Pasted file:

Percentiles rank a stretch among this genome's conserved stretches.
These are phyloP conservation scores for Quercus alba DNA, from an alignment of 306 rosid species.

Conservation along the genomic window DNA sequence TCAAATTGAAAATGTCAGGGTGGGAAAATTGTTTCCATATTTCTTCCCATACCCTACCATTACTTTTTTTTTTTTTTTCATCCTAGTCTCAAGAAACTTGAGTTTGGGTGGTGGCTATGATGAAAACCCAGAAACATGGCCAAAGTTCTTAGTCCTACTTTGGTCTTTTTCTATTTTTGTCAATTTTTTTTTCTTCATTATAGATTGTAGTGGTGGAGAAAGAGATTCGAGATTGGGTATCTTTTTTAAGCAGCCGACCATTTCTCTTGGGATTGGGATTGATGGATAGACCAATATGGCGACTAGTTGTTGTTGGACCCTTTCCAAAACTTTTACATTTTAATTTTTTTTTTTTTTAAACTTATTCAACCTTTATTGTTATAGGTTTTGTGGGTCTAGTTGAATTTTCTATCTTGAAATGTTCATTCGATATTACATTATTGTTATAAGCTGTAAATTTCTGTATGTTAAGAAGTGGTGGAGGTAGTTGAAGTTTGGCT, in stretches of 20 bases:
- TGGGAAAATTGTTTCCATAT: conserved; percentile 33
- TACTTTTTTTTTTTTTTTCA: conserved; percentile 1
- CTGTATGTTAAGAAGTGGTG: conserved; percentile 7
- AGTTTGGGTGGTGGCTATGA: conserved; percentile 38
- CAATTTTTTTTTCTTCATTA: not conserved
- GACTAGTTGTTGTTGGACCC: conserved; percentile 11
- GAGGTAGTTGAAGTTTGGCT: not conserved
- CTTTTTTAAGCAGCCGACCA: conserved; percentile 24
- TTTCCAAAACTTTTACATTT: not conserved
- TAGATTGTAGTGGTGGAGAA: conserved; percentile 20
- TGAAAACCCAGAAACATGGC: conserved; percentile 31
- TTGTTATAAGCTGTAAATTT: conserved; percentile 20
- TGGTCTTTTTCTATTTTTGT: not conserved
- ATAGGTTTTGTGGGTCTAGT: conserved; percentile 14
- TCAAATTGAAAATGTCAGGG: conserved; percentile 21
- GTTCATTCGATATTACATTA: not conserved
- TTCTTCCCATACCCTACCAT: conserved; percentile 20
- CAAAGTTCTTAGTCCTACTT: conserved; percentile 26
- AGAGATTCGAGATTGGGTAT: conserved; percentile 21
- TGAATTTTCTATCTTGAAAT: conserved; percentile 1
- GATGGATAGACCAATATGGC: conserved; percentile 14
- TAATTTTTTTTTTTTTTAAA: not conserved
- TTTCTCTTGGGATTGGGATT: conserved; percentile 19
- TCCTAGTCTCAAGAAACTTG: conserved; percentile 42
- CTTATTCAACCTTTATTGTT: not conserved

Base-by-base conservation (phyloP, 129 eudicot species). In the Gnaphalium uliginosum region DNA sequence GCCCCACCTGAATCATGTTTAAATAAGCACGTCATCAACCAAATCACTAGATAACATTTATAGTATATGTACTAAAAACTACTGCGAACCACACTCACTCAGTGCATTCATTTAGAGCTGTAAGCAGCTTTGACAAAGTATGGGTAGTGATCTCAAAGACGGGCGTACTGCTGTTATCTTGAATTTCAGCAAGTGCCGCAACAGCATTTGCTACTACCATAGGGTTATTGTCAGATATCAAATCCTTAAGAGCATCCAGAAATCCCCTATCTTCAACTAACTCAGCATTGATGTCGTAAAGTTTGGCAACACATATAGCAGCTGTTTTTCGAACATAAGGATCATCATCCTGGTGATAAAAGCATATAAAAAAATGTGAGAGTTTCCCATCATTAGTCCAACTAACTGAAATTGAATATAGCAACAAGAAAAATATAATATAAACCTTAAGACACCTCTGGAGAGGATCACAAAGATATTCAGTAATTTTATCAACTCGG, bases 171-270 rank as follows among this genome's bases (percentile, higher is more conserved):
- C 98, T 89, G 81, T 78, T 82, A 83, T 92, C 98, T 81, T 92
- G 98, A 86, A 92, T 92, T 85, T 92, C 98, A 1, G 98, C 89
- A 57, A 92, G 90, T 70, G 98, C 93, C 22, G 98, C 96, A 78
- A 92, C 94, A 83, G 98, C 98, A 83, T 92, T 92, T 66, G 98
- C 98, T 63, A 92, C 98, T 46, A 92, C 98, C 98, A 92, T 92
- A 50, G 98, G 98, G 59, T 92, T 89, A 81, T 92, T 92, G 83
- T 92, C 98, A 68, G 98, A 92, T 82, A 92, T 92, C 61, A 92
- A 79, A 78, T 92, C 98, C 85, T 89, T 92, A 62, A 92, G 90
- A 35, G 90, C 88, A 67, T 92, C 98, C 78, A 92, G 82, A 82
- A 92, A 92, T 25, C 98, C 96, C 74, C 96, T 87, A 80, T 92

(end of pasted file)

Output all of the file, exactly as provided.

Percentiles rank a stretch among this genome's conserved stretches.
These are phyloP conservation scores for Quercus alba DNA, from an alignment of 306 rosid species.

Conservation along the genomic window DNA sequence TCAAATTGAAAATGTCAGGGTGGGAAAATTGTTTCCATATTTCTTCCCATACCCTACCATTACTTTTTTTTTTTTTTTCATCCTAGTCTCAAGAAACTTGAGTTTGGGTGGTGGCTATGATGAAAACCCAGAAACATGGCCAAAGTTCTTAGTCCTACTTTGGTCTTTTTCTATTTTTGTCAATTTTTTTTTCTTCATTATAGATTGTAGTGGTGGAGAAAGAGATTCGAGATTGGGTATCTTTTTTAAGCAGCCGACCATTTCTCTTGGGATTGGGATTGATGGATAGACCAATATGGCGACTAGTTGTTGTTGGACCCTTTCCAAAACTTTTACATTTTAATTTTTTTTTTTTTTAAACTTATTCAACCTTTATTGTTATAGGTTTTGTGGGTCTAGTTGAATTTTCTATCTTGAAATGTTCATTCGATATTACATTATTGTTATAAGCTGTAAATTTCTGTATGTTAAGAAGTGGTGGAGGTAGTTGAAGTTTGGCT, in stretches of 20 bases:
- TGGGAAAATTGTTTCCATAT: conserved; percentile 33
- TACTTTTTTTTTTTTTTTCA: conserved; percentile 1
- CTGTATGTTAAGAAGTGGTG: conserved; percentile 7
- AGTTTGGGTGGTGGCTATGA: conserved; percentile 38
- CAATTTTTTTTTCTTCATTA: not conserved
- GACTAGTTGTTGTTGGACCC: conserved; percentile 11
- GAGGTAGTTGAAGTTTGGCT: not conserved
- CTTTTTTAAGCAGCCGACCA: conserved; percentile 24
- TTTCCAAAACTTTTACATTT: not conserved
- TAGATTGTAGTGGTGGAGAA: conserved; percentile 20
- TGAAAACCCAGAAACATGGC: conserved; percentile 31
- TTGTTATAAGCTGTAAATTT: conserved; percentile 20
- TGGTCTTTTTCTATTTTTGT: not conserved
- ATAGGTTTTGTGGGTCTAGT: conserved; percentile 14
- TCAAATTGAAAATGTCAGGG: conserved; percentile 21
- GTTCATTCGATATTACATTA: not conserved
- TTCTTCCCATACCCTACCAT: conserved; percentile 20
- CAAAGTTCTTAGTCCTACTT: conserved; percentile 26
- AGAGATTCGAGATTGGGTAT: conserved; percentile 21
- TGAATTTTCTATCTTGAAAT: conserved; percentile 1
- GATGGATAGACCAATATGGC: conserved; percentile 14
- TAATTTTTTTTTTTTTTAAA: not conserved
- TTTCTCTTGGGATTGGGATT: conserved; percentile 19
- TCCTAGTCTCAAGAAACTTG: conserved; percentile 42
- CTTATTCAACCTTTATTGTT: not conserved

Base-by-base conservation (phyloP, 129 eudicot species). In the Gnaphalium uliginosum region DNA sequence GCCCCACCTGAATCATGTTTAAATAAGCACGTCATCAACCAAATCACTAGATAACATTTATAGTATATGTACTAAAAACTACTGCGAACCACACTCACTCAGTGCATTCATTTAGAGCTGTAAGCAGCTTTGACAAAGTATGGGTAGTGATCTCAAAGACGGGCGTACTGCTGTTATCTTGAATTTCAGCAAGTGCCGCAACAGCATTTGCTACTACCATAGGGTTATTGTCAGATATCAAATCCTTAAGAGCATCCAGAAATCCCCTATCTTCAACTAACTCAGCATTGATGTCGTAAAGTTTGGCAACACATATAGCAGCTGTTTTTCGAACATAAGGATCATCATCCTGGTGATAAAAGCATATAAAAAAATGTGAGAGTTTCCCATCATTAGTCCAACTAACTGAAATTGAATATAGCAACAAGAAAAATATAATATAAACCTTAAGACACCTCTGGAGAGGATCACAAAGATATTCAGTAATTTTATCAACTCGG, bases 171-270 rank as follows among this genome's bases (percentile, higher is more conserved):
- C 98, T 89, G 81, T 78, T 82, A 83, T 92, C 98, T 81, T 92
- G 98, A 86, A 92, T 92, T 85, T 92, C 98, A 1, G 98, C 89
- A 57, A 92, G 90, T 70, G 98, C 93, C 22, G 98, C 96, A 78
- A 92, C 94, A 83, G 98, C 98, A 83, T 92, T 92, T 66, G 98
- C 98, T 63, A 92, C 98, T 46, A 92, C 98, C 98, A 92, T 92
- A 50, G 98, G 98, G 59, T 92, T 89, A 81, T 92, T 92, G 83
- T 92, C 98, A 68, G 98, A 92, T 82, A 92, T 92, C 61, A 92
- A 79, A 78, T 92, C 98, C 85, T 89, T 92, A 62, A 92, G 90
- A 35, G 90, C 88, A 67, T 92, C 98, C 78, A 92, G 82, A 82
- A 92, A 92, T 25, C 98, C 96, C 74, C 96, T 87, A 80, T 92